Let me highlight a few things about this definition. One is that prophetic preaching is part of a larger Jewish and Christian tradition of truth-telling. We stand on the shoulders of Isaiah and Amos and Mary. In the modern era, I think of the prophetic witness of Sor Juana Inés de la Cruz (1648–1695), Jarena Lee (1783–1864), Duk Ji Choi (1901–1956), Óscar Romero (1917–1980), and countless other largely unknown women and men who faithfully spoke truth in the midst of anonymity and obscurity. In short, we are not the first generation to engage in the important work of speaking truth to power.

Second, prophetic preaching critically interrogates the current reality. In his book, The Practice of Prophetic Imagination, which builds on his previous work The Prophetic Imagination, Old Testament scholar Walter Brueggemann contends that the work of prophetic preaching involves demonstrating how the alternative imagination of the God of Israel made known in Jesus Christ disrupts the dominant narrative of Western culture that he calls “therapeutic, technological, consumerist militarism.” Said differently, a key part of prophetic preaching is the capacity to name the dominant narratives of our culture that compete with the story of the gospel being more fully embodied in the world. Still, while prophetic preaching focuses on the inconsistencies and incongruities of the present, it does not remain there. At some point, the preacher provides an alternative vision for the world derived from the Scriptural witness to God’s presence and promises.

And, finally, prophetic preaching calls individuals and communities to action. At times, this might be an immediate action, such as voting, calling a political official, or participating in a march or protest. However, at other times, the action might be to learn the history of the land on which we live, develop a relationship with someone outside of our network, or reexamine one’s fundamental beliefs that perpetuate indifference to God’s concern for justice.

On the surface, it might seem as if my definition of prophetic preaching is in opposition to pastoral preaching. However, I would suggest otherwise. Prophetic preaching, as the late Dale Andrews has noted, can be an act of “prophetic care.” In other words, prophetically criticizing the status quo, casting a vision of an alternative future, and calling for concrete action to make that alternative future a reality can be an expression of deep pastoral concern. Indeed, prophetic witness ideally flows out of the larger context of intimate, local pastoral ministry. Reflecting on the life and legacy of Andrews, Leah Schade writes in her timely book Preaching in the Purple Zone: Ministry in the Red-Blue Divide that prophetic care includes “the dual callings of confronting sin while also extending loving concern.” In this sense, preaching that confronts systemic sin can be a manifestation of pastoral care. Still, I think it is important to stress that prophetic and pastoral preaching take on many forms, and, while closely related, they should not be conflated.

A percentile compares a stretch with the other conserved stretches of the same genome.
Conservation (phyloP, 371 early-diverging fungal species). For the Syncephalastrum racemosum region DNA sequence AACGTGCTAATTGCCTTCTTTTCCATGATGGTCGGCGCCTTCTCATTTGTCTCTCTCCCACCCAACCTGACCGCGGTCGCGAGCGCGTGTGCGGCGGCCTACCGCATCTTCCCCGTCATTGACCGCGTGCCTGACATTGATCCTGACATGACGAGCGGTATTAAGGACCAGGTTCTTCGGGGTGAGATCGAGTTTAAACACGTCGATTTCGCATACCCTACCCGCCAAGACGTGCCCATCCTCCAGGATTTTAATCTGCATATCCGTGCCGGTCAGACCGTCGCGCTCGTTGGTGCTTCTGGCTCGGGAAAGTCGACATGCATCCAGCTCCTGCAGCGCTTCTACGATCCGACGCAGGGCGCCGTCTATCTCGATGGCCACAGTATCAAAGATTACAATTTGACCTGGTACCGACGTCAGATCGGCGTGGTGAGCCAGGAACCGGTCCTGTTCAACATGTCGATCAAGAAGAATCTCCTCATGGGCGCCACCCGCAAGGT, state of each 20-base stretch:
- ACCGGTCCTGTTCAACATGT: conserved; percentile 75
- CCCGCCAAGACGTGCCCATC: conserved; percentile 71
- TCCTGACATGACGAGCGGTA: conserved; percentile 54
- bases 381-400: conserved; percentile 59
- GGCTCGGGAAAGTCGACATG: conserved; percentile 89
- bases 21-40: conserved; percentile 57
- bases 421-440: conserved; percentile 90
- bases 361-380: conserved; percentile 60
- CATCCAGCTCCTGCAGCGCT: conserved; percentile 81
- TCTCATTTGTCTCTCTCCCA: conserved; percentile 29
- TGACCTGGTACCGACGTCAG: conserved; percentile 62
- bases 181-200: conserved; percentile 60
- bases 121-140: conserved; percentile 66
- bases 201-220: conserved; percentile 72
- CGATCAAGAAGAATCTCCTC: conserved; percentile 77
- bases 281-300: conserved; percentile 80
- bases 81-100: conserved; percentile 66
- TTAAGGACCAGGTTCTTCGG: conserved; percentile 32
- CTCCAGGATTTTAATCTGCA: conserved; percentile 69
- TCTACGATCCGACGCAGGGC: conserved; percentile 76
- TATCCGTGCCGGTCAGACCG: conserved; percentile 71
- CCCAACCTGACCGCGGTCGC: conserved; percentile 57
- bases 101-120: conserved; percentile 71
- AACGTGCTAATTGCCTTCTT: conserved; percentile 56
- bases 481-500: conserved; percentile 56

Howard Thurman as Prophetic Pastor

To explore the relationship between pastoral and prophetic preaching further, I would like to consider the historic example of Howard Washington Thurman (1899–1981). Thurman was a pioneering African American mystic, theologian, and pastor who lived during tumultuous times of war, racism, and segregation. In the midst of the various personal and social crises he faced, he started one of the first interracial churches in the United States—The Church for the Fellowship of All Peoples—worked as the dean of chapel at Boston University and Howard University, and served as the director of religious life at Morehouse College and Spelman College. He also wrote numerous books and served as a mentor or spiritual guide to countless civil rights leaders, such as Martin Luther King Jr., Pauli Murray, and the late Congressman John Lewis.